When you start your search for a high-end laptop, what do you look for first? Weight? Screen Size? Internals? Build Quality? Lenovo is trying to hit the sweet spot on each one of these categories with a price tag to match.
Apple continues to get praise for their light and portable laptops as Windows-based machines sales lag. Is it because we’re moving to a more mobile based communications structure– relying more on phones and tablets– or is it the lack of killer products in the category? Lenovo is banking on the laptop not being dead with the LaVie Z HX750. It’s an ultra-portable windows based laptop that has the internals to run everything.
First we’re going to start out with a quick run down of the essentials of the Lenovo LaVie Z
|Processor||Intel Core i7-5500U Processor( 2.40GHz 1600MHz 4MB)|
|Graphics||Intel® HD Graphic 5500|
|Ports||2 x USB 3.0, 1x HDMI-out, SD card reader, Combo Head phone and 1 x mic|
|Display||13.3″ WQHD (2560 x 1440) LED (touch panel)|
|Dimensions||12.56″ x 0.67″ x 8.35″|
|Weight||Starting at 2.04 lbs|
|Storage||Up to 256GB SSD|
|Audio||YAMAHA AudioEngine™ utility|
My big challenge during this review has been trying to answer one question: Is this computer more than the sum of its parts? I think any manufacturer can throw high-end, current gen internals into a light frame and call it a monster. But that doesn’t mean it’s a good computer.
Let’s start with the display. In a word: Gorgeous. I’ve been pretty against quad-HD displays on phones because I think anything past 1080p on a screen that small comes down to quality, not pixel density. On a laptop, I think it makes a lot more sense.
The screen gets bright and it’s perfect for indoor use but you may have some issues if you’re trying to use this outside. I’ve taken it out on numerous occasions and even on overcast days I’d have a really hard time seeing on this screen, especially so because of the glare you get. It feels a bit like a mirror sometimes. But in the right conditions this thing is beautiful and the pictures and games on your screen are really going to come alive because of it.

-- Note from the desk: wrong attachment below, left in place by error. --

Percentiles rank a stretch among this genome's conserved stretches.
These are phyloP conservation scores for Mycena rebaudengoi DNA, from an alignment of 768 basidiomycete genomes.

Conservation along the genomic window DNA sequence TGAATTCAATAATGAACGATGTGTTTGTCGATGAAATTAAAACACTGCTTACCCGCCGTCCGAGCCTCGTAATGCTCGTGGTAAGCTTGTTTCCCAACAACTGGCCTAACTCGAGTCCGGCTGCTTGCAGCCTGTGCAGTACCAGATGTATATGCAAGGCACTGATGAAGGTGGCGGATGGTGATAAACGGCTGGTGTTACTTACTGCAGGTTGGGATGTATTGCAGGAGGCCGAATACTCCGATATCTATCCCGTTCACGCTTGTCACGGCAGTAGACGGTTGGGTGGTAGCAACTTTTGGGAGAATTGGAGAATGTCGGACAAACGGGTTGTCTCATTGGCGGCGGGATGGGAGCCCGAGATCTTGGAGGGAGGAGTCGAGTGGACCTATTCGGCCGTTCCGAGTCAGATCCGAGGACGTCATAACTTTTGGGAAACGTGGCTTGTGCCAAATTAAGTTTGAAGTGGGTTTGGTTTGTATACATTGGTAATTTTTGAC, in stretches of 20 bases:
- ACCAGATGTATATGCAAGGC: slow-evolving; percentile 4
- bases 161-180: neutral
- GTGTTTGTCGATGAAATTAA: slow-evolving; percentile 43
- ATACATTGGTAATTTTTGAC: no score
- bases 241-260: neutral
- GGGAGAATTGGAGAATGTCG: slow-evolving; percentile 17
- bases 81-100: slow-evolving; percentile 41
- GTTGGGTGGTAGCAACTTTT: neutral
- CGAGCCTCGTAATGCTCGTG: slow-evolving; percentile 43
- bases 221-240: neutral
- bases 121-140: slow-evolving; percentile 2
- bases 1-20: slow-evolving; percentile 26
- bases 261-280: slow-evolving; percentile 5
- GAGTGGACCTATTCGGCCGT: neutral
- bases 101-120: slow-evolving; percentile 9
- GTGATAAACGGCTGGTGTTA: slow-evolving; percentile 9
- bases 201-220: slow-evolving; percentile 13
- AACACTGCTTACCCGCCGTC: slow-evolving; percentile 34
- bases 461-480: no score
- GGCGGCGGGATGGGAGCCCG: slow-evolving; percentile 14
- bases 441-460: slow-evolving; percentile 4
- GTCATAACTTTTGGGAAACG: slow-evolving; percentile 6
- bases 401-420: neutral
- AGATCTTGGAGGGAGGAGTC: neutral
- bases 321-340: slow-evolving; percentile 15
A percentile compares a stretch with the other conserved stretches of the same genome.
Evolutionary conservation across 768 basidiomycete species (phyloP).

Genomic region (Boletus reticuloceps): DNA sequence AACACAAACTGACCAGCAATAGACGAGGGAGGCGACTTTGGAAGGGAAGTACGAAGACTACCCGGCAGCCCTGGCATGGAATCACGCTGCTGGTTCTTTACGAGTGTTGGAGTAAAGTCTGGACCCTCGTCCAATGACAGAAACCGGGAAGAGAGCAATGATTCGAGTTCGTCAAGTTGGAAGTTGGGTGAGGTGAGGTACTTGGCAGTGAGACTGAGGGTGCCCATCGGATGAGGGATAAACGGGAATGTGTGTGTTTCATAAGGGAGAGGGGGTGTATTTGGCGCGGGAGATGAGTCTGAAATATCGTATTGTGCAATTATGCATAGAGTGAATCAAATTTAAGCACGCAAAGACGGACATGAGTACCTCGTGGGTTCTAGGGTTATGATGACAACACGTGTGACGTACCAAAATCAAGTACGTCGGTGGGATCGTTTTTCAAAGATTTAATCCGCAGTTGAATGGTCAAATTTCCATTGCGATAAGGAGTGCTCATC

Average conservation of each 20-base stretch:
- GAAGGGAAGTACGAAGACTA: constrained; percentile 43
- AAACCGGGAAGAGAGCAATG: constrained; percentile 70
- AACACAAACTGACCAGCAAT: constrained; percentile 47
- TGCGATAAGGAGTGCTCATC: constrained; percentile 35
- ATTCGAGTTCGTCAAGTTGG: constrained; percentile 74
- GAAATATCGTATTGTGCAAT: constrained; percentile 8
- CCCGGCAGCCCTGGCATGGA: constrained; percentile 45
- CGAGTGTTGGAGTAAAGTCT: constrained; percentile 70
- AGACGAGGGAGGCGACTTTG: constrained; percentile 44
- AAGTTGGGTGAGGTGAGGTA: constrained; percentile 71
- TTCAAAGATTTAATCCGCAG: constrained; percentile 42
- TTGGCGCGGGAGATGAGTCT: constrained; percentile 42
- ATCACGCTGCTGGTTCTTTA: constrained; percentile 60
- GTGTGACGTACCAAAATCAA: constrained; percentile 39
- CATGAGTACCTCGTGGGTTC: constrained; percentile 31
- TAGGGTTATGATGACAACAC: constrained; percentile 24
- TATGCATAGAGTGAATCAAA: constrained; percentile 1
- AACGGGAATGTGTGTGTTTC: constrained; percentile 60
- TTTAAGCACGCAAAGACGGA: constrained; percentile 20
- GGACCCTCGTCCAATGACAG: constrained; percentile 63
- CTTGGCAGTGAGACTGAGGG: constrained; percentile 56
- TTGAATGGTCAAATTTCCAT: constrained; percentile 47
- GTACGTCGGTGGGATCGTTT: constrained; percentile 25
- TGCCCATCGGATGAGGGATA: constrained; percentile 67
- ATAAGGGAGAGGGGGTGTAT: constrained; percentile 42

The screen does offer touch based features which have pretty much become standard in anything but budget laptops these days. And it does well in laptop mode. The screen is very responsive to touch and even though it picks up a ton of fingerprints, it’s light enough to feel natural using it as a tablet. Big win for Lenovo and the LaVie Z in that category.
Just under the screen is where we come to my biggest problem with this machine: the keyboard. I’d love to know what Lenovo was thinking when they decided on this keyboard. I wish I could go back in time and tell them NO. I get that there’s not a lot of room inside because it’s a thin laptop but there’s almost no travel in the keys at all. They’re extremely mushy and that makes for a less than pleasant typing experience.
Also, the layout, simply sucks. They tried to cram too much into too little space. First off, I don’t need a forward space button. I’d much rather they kept the backspace key full size instead of chopping it in half for a key I’ll never use. And they only made it worse by adding a “delete” key, which is another forward space key in the button row with a bunch of incredibly smushed Alt, Insert and Control keys. If you’re looking for these keys by feel, you’ll be in trouble. I’ve had this computer for almost two months at the time of this writing and I’ve never found a feel for the keyboard. It’s simply bad.
The trackpad is… fine. It’s big enough to get the job, doesn’t give much friction during use, but enough to know that you’re actually moving around and supports multipoint operation. Honestly, it’s nothing out of this world or a horrible abomination like some we’ve seen but you shouldn’t have any problems here. If you’re looking for an oversized trackpad, look elsewhere but if you’re fine with the standard, this won’t get in your way.